7.      The separate natures of the Triunity become much more apparent in the Age of Grace, but their expression alters again in the Tribulation and the Millennium, as it does in the other Dispensations, and it must be made clear that the fundamental nature of God remains unchanged throughout.

8.      The entire sequence of history from Creation to Consummation was planned by the One God of three Persons Who desired to express themselves in different ways at different times.

9.      Jehovah is therefore one of the expressions of the Triunity in the OT.


L.P.Chafer  "Systematic Theology"  Kregel Publications, Grand Rapids, Michigan, and Dallas Theological Seminary 1948 and 1976

Paul P Enns  "The Moody Handbook of Theology"  Moody Press  Chicago  1989


Harris, R. Laird, Robert Laird Harris, Gleason Leonard Archer, and Bruce K. Waltke. Theological Wordbook of the Old Testament. electronic ed., Chicago: Moody Press, 1999, c1980.


International Standard Bible Encyclopedia (ISBE) General Editor Geoffrey W. Bromiley   William B. Eerdmans Publishing Company   Grand Rapids, Michigan 1979-1988

Strong, James. The Exhaustive Concordance of the Bible: Showing Every Word of the Text of the Common English Version of the Canonical Books, and Every Occurrence of Each Word in Regular Order. electronic ed., Ontario: Woodside Bible Fellowship., 1996

Appendix 1



[1]Enns, Paul P. The Moody Handbook of Theology. Chicago, Ill.: Moody Press, 1997, c1989.

[2]Harris, R. Laird, Robert Laird Harris, Gleason Leonard Archer, and Bruce K. Waltke. Theological Wordbook of the Old Testament. electronic ed., Page 013. Chicago: Moody Press, 1999, c1980.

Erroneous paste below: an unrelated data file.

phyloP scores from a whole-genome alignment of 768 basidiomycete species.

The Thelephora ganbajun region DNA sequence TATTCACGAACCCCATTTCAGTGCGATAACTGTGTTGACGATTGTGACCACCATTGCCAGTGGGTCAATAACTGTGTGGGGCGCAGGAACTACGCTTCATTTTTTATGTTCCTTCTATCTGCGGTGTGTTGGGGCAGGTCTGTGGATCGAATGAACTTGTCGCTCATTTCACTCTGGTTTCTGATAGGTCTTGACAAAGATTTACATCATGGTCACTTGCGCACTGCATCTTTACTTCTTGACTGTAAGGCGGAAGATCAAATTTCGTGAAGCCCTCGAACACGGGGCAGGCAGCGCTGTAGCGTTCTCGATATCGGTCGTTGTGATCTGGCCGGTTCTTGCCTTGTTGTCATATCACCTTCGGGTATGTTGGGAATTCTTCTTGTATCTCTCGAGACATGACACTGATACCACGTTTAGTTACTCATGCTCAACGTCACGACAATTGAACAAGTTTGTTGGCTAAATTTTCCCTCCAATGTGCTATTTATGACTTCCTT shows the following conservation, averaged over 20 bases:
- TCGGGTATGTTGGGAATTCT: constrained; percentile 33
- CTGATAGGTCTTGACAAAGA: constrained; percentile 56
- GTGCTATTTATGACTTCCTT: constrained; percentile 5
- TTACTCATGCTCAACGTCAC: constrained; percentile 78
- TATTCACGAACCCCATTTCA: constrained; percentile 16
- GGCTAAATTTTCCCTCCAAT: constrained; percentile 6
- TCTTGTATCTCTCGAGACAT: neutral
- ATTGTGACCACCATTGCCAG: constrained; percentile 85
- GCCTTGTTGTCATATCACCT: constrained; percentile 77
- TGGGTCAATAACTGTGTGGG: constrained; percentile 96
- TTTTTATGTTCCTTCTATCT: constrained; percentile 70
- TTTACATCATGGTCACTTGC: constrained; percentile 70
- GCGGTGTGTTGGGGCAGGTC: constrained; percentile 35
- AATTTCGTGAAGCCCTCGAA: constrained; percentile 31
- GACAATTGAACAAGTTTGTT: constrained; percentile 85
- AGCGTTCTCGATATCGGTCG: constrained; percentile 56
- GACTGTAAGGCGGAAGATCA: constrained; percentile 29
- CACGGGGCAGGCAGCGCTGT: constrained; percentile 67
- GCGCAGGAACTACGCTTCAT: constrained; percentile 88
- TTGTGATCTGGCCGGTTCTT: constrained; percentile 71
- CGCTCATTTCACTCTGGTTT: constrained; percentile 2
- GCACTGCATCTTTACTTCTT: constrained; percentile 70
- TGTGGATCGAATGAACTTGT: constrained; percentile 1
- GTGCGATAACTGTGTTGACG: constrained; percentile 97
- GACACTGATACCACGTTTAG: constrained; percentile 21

n n: noun

pr pr: proper noun or pronoun

dei dei: deity

TWOT Theological Wordbook of the Old Testament

GK Goodrick-Kohlenberger

AV Authorized Version

[4]Strong, James. The Exhaustive Concordance of the Bible : Showing Every Word of the Test of the Common English Version of the Canonical Books, and Every Occurence of Each Word in Regular Order. electronic ed., H3068. Ontario: Woodside Bible Fellowship., 1996.

n n: noun

m m: masculine

p p: particle or participle or person or plural

TWOT Theological Wordbook of the Old Testament

GK Goodrick-Kohlenberger

AV Authorized Version

n n: noun

m m: masculine

p p: particle or participle or person or plural

TWOT Theological Wordbook of the Old Testament

GK Goodrick-Kohlenberger

AV Authorized Version

[5]Strong, James. The Exhaustive Concordance of the Bible : Showing Every Word of the Test of the Common English Version of the Canonical Books, and Every Occurence of Each Word in Regular Order. electronic ed., H430. Ontario: Woodside Bible Fellowship., 1996.

[6]Enns, Paul P. The Moody Handbook of Theology. Chicago, Ill.: Moody Press, 1997, c1989.

[7]Chafer, Lewis Sperry. Systematic Theology. Originally Published: Dallas, Tex. : Dallas Seminary Press, 1947-1948., Vol. 1, Page 333. Grand Rapids, MI: Kregel Publications, 1993.

[8]Ibid p334

n n: noun or neuter

m m: masculine

TDNT Theological Dictionary of the New Testament

TDNTA Theological Dictionary of the New Testament, Abridged in One Volume

GK Goodrick-Kohlenberger

AV Authorized Version

[9]Strong, James. The Exhaustive Concordance of the Bible : Showing Every Word of the Test of the Common English Version of the Canonical Books, and Every Occurence of Each Word in Regular Order. electronic ed., G2962. Ontario: Woodside Bible Fellowship., 1996.

a reprove: or, argue